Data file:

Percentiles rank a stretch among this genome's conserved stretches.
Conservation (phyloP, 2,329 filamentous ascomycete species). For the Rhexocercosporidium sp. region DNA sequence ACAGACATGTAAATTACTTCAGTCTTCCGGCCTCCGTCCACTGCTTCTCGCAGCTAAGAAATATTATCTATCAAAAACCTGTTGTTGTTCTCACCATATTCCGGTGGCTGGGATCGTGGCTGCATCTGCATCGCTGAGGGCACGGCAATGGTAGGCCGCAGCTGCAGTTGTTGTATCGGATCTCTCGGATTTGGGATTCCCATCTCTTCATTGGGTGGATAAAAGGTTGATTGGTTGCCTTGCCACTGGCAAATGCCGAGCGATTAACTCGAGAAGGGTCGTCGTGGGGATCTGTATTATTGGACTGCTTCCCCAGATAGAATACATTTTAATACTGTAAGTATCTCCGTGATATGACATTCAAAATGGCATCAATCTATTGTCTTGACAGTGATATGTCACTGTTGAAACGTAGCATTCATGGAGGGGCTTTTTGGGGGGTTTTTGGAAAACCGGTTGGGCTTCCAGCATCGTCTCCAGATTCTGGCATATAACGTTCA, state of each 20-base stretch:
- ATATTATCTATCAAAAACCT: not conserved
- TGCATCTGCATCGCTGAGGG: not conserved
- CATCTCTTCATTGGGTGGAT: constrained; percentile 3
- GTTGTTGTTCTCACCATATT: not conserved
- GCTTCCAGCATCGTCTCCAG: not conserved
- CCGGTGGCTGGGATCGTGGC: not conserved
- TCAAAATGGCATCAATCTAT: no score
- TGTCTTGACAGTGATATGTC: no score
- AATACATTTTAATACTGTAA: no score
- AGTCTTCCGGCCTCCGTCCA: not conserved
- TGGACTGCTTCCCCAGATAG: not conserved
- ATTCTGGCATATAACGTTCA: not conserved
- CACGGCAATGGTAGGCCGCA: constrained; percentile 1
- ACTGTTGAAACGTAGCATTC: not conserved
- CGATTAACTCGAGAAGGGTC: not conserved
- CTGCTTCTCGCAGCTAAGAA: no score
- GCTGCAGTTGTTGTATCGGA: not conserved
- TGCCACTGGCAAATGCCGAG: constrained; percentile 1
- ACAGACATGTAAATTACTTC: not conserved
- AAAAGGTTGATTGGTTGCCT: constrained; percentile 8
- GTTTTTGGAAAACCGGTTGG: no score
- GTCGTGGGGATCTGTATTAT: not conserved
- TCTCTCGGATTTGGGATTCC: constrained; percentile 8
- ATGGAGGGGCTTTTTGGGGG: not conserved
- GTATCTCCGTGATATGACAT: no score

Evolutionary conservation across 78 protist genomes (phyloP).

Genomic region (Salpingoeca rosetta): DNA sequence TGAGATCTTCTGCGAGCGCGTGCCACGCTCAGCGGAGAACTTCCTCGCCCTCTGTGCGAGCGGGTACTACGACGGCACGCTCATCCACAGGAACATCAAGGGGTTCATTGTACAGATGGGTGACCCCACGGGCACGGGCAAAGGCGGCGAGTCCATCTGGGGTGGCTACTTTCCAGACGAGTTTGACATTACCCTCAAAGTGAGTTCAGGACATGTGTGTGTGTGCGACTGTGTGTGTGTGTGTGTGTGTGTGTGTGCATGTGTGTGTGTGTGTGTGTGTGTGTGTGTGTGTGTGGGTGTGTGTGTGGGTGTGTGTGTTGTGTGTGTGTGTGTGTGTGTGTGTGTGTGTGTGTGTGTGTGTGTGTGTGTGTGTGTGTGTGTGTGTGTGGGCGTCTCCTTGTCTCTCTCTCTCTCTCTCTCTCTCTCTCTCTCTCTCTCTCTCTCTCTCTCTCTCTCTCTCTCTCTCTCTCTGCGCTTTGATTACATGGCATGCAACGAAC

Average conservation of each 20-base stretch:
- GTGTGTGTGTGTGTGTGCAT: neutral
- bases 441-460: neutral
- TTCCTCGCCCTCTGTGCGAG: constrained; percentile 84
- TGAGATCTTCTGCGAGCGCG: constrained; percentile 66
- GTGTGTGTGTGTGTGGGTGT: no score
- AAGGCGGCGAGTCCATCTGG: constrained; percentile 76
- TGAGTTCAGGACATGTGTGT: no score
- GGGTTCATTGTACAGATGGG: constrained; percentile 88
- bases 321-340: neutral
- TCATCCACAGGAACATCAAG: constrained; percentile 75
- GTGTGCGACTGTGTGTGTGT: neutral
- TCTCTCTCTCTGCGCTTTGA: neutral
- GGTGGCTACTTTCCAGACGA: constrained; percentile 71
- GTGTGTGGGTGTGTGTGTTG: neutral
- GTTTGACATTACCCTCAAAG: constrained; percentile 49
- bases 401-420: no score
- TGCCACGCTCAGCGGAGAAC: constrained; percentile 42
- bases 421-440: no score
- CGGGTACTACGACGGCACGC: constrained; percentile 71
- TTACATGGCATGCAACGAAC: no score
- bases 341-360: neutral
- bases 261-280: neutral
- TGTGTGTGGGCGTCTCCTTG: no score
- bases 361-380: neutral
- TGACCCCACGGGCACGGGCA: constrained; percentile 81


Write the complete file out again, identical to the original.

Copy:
Percentiles rank a stretch among this genome's conserved stretches.
Conservation (phyloP, 2,329 filamentous ascomycete species). For the Rhexocercosporidium sp. region DNA sequence ACAGACATGTAAATTACTTCAGTCTTCCGGCCTCCGTCCACTGCTTCTCGCAGCTAAGAAATATTATCTATCAAAAACCTGTTGTTGTTCTCACCATATTCCGGTGGCTGGGATCGTGGCTGCATCTGCATCGCTGAGGGCACGGCAATGGTAGGCCGCAGCTGCAGTTGTTGTATCGGATCTCTCGGATTTGGGATTCCCATCTCTTCATTGGGTGGATAAAAGGTTGATTGGTTGCCTTGCCACTGGCAAATGCCGAGCGATTAACTCGAGAAGGGTCGTCGTGGGGATCTGTATTATTGGACTGCTTCCCCAGATAGAATACATTTTAATACTGTAAGTATCTCCGTGATATGACATTCAAAATGGCATCAATCTATTGTCTTGACAGTGATATGTCACTGTTGAAACGTAGCATTCATGGAGGGGCTTTTTGGGGGGTTTTTGGAAAACCGGTTGGGCTTCCAGCATCGTCTCCAGATTCTGGCATATAACGTTCA, state of each 20-base stretch:
- ATATTATCTATCAAAAACCT: not conserved
- TGCATCTGCATCGCTGAGGG: not conserved
- CATCTCTTCATTGGGTGGAT: constrained; percentile 3
- GTTGTTGTTCTCACCATATT: not conserved
- GCTTCCAGCATCGTCTCCAG: not conserved
- CCGGTGGCTGGGATCGTGGC: not conserved
- TCAAAATGGCATCAATCTAT: no score
- TGTCTTGACAGTGATATGTC: no score
- AATACATTTTAATACTGTAA: no score
- AGTCTTCCGGCCTCCGTCCA: not conserved
- TGGACTGCTTCCCCAGATAG: not conserved
- ATTCTGGCATATAACGTTCA: not conserved
- CACGGCAATGGTAGGCCGCA: constrained; percentile 1
- ACTGTTGAAACGTAGCATTC: not conserved
- CGATTAACTCGAGAAGGGTC: not conserved
- CTGCTTCTCGCAGCTAAGAA: no score
- GCTGCAGTTGTTGTATCGGA: not conserved
- TGCCACTGGCAAATGCCGAG: constrained; percentile 1
- ACAGACATGTAAATTACTTC: not conserved
- AAAAGGTTGATTGGTTGCCT: constrained; percentile 8
- GTTTTTGGAAAACCGGTTGG: no score
- GTCGTGGGGATCTGTATTAT: not conserved
- TCTCTCGGATTTGGGATTCC: constrained; percentile 8
- ATGGAGGGGCTTTTTGGGGG: not conserved
- GTATCTCCGTGATATGACAT: no score

Evolutionary conservation across 78 protist genomes (phyloP).

Genomic region (Salpingoeca rosetta): DNA sequence TGAGATCTTCTGCGAGCGCGTGCCACGCTCAGCGGAGAACTTCCTCGCCCTCTGTGCGAGCGGGTACTACGACGGCACGCTCATCCACAGGAACATCAAGGGGTTCATTGTACAGATGGGTGACCCCACGGGCACGGGCAAAGGCGGCGAGTCCATCTGGGGTGGCTACTTTCCAGACGAGTTTGACATTACCCTCAAAGTGAGTTCAGGACATGTGTGTGTGTGCGACTGTGTGTGTGTGTGTGTGTGTGTGTGTGCATGTGTGTGTGTGTGTGTGTGTGTGTGTGTGTGTGTGGGTGTGTGTGTGGGTGTGTGTGTTGTGTGTGTGTGTGTGTGTGTGTGTGTGTGTGTGTGTGTGTGTGTGTGTGTGTGTGTGTGTGTGTGTGTGGGCGTCTCCTTGTCTCTCTCTCTCTCTCTCTCTCTCTCTCTCTCTCTCTCTCTCTCTCTCTCTCTCTCTCTCTCTCTCTCTCTGCGCTTTGATTACATGGCATGCAACGAAC

Average conservation of each 20-base stretch:
- GTGTGTGTGTGTGTGTGCAT: neutral
- bases 441-460: neutral
- TTCCTCGCCCTCTGTGCGAG: constrained; percentile 84
- TGAGATCTTCTGCGAGCGCG: constrained; percentile 66
- GTGTGTGTGTGTGTGGGTGT: no score
- AAGGCGGCGAGTCCATCTGG: constrained; percentile 76
- TGAGTTCAGGACATGTGTGT: no score
- GGGTTCATTGTACAGATGGG: constrained; percentile 88
- bases 321-340: neutral
- TCATCCACAGGAACATCAAG: constrained; percentile 75
- GTGTGCGACTGTGTGTGTGT: neutral
- TCTCTCTCTCTGCGCTTTGA: neutral
- GGTGGCTACTTTCCAGACGA: constrained; percentile 71
- GTGTGTGGGTGTGTGTGTTG: neutral
- GTTTGACATTACCCTCAAAG: constrained; percentile 49
- bases 401-420: no score
- TGCCACGCTCAGCGGAGAAC: constrained; percentile 42
- bases 421-440: no score
- CGGGTACTACGACGGCACGC: constrained; percentile 71
- TTACATGGCATGCAACGAAC: no score
- bases 341-360: neutral
- bases 261-280: neutral
- TGTGTGTGGGCGTCTCCTTG: no score
- bases 361-380: neutral
- TGACCCCACGGGCACGGGCA: constrained; percentile 81